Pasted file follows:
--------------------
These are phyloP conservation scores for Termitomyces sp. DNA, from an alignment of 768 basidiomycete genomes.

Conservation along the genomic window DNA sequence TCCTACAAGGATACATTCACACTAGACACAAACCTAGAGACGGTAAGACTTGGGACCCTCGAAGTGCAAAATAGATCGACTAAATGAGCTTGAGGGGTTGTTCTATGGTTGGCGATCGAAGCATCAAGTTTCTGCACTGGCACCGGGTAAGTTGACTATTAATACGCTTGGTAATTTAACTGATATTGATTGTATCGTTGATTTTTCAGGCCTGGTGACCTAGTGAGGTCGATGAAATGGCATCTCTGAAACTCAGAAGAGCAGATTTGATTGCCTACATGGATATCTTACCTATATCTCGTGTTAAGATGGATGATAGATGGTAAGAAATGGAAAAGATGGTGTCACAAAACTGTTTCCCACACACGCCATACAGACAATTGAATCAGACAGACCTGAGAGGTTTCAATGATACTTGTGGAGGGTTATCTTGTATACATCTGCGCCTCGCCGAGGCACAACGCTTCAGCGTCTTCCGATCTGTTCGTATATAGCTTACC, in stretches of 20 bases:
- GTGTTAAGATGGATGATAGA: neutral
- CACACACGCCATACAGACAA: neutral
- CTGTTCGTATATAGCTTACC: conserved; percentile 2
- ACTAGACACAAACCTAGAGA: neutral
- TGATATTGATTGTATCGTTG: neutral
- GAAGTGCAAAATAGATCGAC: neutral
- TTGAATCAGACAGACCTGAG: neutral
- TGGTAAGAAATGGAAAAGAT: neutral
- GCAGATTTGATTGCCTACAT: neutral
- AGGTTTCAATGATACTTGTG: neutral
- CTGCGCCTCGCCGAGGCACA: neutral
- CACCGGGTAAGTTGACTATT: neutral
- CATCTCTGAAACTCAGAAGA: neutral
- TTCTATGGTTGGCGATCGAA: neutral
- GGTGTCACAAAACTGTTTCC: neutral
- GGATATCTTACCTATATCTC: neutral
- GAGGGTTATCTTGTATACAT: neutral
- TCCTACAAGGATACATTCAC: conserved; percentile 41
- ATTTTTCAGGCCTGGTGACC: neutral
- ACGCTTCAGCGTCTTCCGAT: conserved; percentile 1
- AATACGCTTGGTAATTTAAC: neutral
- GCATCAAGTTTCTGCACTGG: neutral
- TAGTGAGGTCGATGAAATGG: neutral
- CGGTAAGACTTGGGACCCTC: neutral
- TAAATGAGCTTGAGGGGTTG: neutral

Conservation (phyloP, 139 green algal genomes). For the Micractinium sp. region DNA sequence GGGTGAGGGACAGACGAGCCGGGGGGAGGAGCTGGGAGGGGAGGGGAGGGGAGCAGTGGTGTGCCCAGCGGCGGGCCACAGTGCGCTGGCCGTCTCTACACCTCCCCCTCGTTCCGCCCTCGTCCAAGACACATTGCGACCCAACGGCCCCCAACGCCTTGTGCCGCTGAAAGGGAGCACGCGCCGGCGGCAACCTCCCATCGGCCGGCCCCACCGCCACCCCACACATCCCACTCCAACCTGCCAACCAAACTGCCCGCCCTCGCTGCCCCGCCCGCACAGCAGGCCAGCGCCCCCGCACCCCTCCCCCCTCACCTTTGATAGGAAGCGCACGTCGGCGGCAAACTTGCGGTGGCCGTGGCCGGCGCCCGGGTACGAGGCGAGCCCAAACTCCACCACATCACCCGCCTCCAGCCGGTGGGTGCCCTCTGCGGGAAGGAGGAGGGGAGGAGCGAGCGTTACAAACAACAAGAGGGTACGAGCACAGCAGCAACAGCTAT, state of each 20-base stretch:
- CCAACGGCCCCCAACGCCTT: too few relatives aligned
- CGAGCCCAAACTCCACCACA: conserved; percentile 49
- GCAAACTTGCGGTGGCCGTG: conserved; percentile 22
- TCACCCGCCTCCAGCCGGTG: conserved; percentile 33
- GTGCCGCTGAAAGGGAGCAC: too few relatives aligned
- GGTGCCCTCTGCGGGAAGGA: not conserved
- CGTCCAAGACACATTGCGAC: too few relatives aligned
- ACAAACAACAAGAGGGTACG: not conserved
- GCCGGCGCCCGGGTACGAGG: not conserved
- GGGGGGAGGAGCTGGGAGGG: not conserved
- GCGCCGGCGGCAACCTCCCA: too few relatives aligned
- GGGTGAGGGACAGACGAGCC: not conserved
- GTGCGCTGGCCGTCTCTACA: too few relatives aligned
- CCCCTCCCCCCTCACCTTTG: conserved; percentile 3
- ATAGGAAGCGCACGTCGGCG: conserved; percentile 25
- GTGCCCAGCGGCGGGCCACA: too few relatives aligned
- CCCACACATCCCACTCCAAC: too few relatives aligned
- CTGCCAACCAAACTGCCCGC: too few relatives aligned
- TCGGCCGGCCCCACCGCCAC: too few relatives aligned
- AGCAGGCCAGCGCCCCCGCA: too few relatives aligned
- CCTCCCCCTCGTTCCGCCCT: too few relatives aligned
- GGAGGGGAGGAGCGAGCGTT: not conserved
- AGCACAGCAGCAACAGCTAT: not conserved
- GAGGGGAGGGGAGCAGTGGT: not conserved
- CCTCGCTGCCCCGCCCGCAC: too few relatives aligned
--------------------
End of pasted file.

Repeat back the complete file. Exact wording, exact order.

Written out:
These are phyloP conservation scores for Termitomyces sp. DNA, from an alignment of 768 basidiomycete genomes.

Conservation along the genomic window DNA sequence TCCTACAAGGATACATTCACACTAGACACAAACCTAGAGACGGTAAGACTTGGGACCCTCGAAGTGCAAAATAGATCGACTAAATGAGCTTGAGGGGTTGTTCTATGGTTGGCGATCGAAGCATCAAGTTTCTGCACTGGCACCGGGTAAGTTGACTATTAATACGCTTGGTAATTTAACTGATATTGATTGTATCGTTGATTTTTCAGGCCTGGTGACCTAGTGAGGTCGATGAAATGGCATCTCTGAAACTCAGAAGAGCAGATTTGATTGCCTACATGGATATCTTACCTATATCTCGTGTTAAGATGGATGATAGATGGTAAGAAATGGAAAAGATGGTGTCACAAAACTGTTTCCCACACACGCCATACAGACAATTGAATCAGACAGACCTGAGAGGTTTCAATGATACTTGTGGAGGGTTATCTTGTATACATCTGCGCCTCGCCGAGGCACAACGCTTCAGCGTCTTCCGATCTGTTCGTATATAGCTTACC, in stretches of 20 bases:
- GTGTTAAGATGGATGATAGA: neutral
- CACACACGCCATACAGACAA: neutral
- CTGTTCGTATATAGCTTACC: conserved; percentile 2
- ACTAGACACAAACCTAGAGA: neutral
- TGATATTGATTGTATCGTTG: neutral
- GAAGTGCAAAATAGATCGAC: neutral
- TTGAATCAGACAGACCTGAG: neutral
- TGGTAAGAAATGGAAAAGAT: neutral
- GCAGATTTGATTGCCTACAT: neutral
- AGGTTTCAATGATACTTGTG: neutral
- CTGCGCCTCGCCGAGGCACA: neutral
- CACCGGGTAAGTTGACTATT: neutral
- CATCTCTGAAACTCAGAAGA: neutral
- TTCTATGGTTGGCGATCGAA: neutral
- GGTGTCACAAAACTGTTTCC: neutral
- GGATATCTTACCTATATCTC: neutral
- GAGGGTTATCTTGTATACAT: neutral
- TCCTACAAGGATACATTCAC: conserved; percentile 41
- ATTTTTCAGGCCTGGTGACC: neutral
- ACGCTTCAGCGTCTTCCGAT: conserved; percentile 1
- AATACGCTTGGTAATTTAAC: neutral
- GCATCAAGTTTCTGCACTGG: neutral
- TAGTGAGGTCGATGAAATGG: neutral
- CGGTAAGACTTGGGACCCTC: neutral
- TAAATGAGCTTGAGGGGTTG: neutral

Conservation (phyloP, 139 green algal genomes). For the Micractinium sp. region DNA sequence GGGTGAGGGACAGACGAGCCGGGGGGAGGAGCTGGGAGGGGAGGGGAGGGGAGCAGTGGTGTGCCCAGCGGCGGGCCACAGTGCGCTGGCCGTCTCTACACCTCCCCCTCGTTCCGCCCTCGTCCAAGACACATTGCGACCCAACGGCCCCCAACGCCTTGTGCCGCTGAAAGGGAGCACGCGCCGGCGGCAACCTCCCATCGGCCGGCCCCACCGCCACCCCACACATCCCACTCCAACCTGCCAACCAAACTGCCCGCCCTCGCTGCCCCGCCCGCACAGCAGGCCAGCGCCCCCGCACCCCTCCCCCCTCACCTTTGATAGGAAGCGCACGTCGGCGGCAAACTTGCGGTGGCCGTGGCCGGCGCCCGGGTACGAGGCGAGCCCAAACTCCACCACATCACCCGCCTCCAGCCGGTGGGTGCCCTCTGCGGGAAGGAGGAGGGGAGGAGCGAGCGTTACAAACAACAAGAGGGTACGAGCACAGCAGCAACAGCTAT, state of each 20-base stretch:
- CCAACGGCCCCCAACGCCTT: too few relatives aligned
- CGAGCCCAAACTCCACCACA: conserved; percentile 49
- GCAAACTTGCGGTGGCCGTG: conserved; percentile 22
- TCACCCGCCTCCAGCCGGTG: conserved; percentile 33
- GTGCCGCTGAAAGGGAGCAC: too few relatives aligned
- GGTGCCCTCTGCGGGAAGGA: not conserved
- CGTCCAAGACACATTGCGAC: too few relatives aligned
- ACAAACAACAAGAGGGTACG: not conserved
- GCCGGCGCCCGGGTACGAGG: not conserved
- GGGGGGAGGAGCTGGGAGGG: not conserved
- GCGCCGGCGGCAACCTCCCA: too few relatives aligned
- GGGTGAGGGACAGACGAGCC: not conserved
- GTGCGCTGGCCGTCTCTACA: too few relatives aligned
- CCCCTCCCCCCTCACCTTTG: conserved; percentile 3
- ATAGGAAGCGCACGTCGGCG: conserved; percentile 25
- GTGCCCAGCGGCGGGCCACA: too few relatives aligned
- CCCACACATCCCACTCCAAC: too few relatives aligned
- CTGCCAACCAAACTGCCCGC: too few relatives aligned
- TCGGCCGGCCCCACCGCCAC: too few relatives aligned
- AGCAGGCCAGCGCCCCCGCA: too few relatives aligned
- CCTCCCCCTCGTTCCGCCCT: too few relatives aligned
- GGAGGGGAGGAGCGAGCGTT: not conserved
- AGCACAGCAGCAACAGCTAT: not conserved
- GAGGGGAGGGGAGCAGTGGT: not conserved
- CCTCGCTGCCCCGCCCGCAC: too few relatives aligned